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A. The Great Possible Threat of Smallpox

Narrator: This is Science Today. Recent events have linked biological warfare and anthrax in the minds of most Americans. But smallpox could pose a far greater danger. George Rutherford, head of the University of California, San Francisco's Preventive Medicine and Public Health Division, says that after a vaccine wiped out the highly infectious disease in the 1970s, many people believed it was no longer a threat.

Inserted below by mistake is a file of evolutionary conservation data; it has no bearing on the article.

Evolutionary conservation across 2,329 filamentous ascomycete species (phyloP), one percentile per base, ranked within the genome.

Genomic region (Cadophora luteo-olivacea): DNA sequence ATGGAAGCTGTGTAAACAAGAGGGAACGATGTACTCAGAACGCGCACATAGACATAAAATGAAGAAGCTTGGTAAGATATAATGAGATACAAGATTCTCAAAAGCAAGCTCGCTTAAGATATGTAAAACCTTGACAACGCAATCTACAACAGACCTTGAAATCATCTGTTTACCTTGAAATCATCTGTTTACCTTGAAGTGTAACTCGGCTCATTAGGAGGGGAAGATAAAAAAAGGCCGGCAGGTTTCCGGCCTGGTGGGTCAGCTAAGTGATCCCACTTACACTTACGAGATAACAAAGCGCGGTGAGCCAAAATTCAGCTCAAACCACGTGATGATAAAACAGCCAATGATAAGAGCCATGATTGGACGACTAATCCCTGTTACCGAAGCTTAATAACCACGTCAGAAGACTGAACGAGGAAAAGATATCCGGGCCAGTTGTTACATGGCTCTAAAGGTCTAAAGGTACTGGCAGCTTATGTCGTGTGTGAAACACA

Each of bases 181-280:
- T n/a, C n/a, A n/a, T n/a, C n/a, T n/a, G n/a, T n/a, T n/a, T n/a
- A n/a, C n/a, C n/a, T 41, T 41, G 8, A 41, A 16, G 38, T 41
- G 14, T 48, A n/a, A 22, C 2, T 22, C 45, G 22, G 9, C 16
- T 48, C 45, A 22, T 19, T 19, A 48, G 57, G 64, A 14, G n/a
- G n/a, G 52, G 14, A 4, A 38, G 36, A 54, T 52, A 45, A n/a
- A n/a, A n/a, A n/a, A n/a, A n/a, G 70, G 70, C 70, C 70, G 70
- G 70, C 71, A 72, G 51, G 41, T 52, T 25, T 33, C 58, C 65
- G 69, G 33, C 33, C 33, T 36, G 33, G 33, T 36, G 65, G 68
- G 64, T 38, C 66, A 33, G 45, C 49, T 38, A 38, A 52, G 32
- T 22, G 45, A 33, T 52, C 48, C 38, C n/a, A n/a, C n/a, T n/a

Rutherford: Which is completely and absurdly wrong. This assumes that 100 percent of the population is immune to smallpox. The correct number for that is zero percent.

Narrator: The vaccine only protects for about twenty years and the United States stopped vaccinating civilians thirty years ago.

Rutherford: Basically, nobody's immune anymore. The U.S. has 15 million doses stored. There's a real worry that they've outdated. There are currently randomized, controlled trials going on in St. Louis trying to see if a half-dose of smallpox vaccine will be equally as protective as a full dose of smallpox vaccine just as a way to double the number of doses available.

Narrator: For Science Today, I'm Larissa Branin.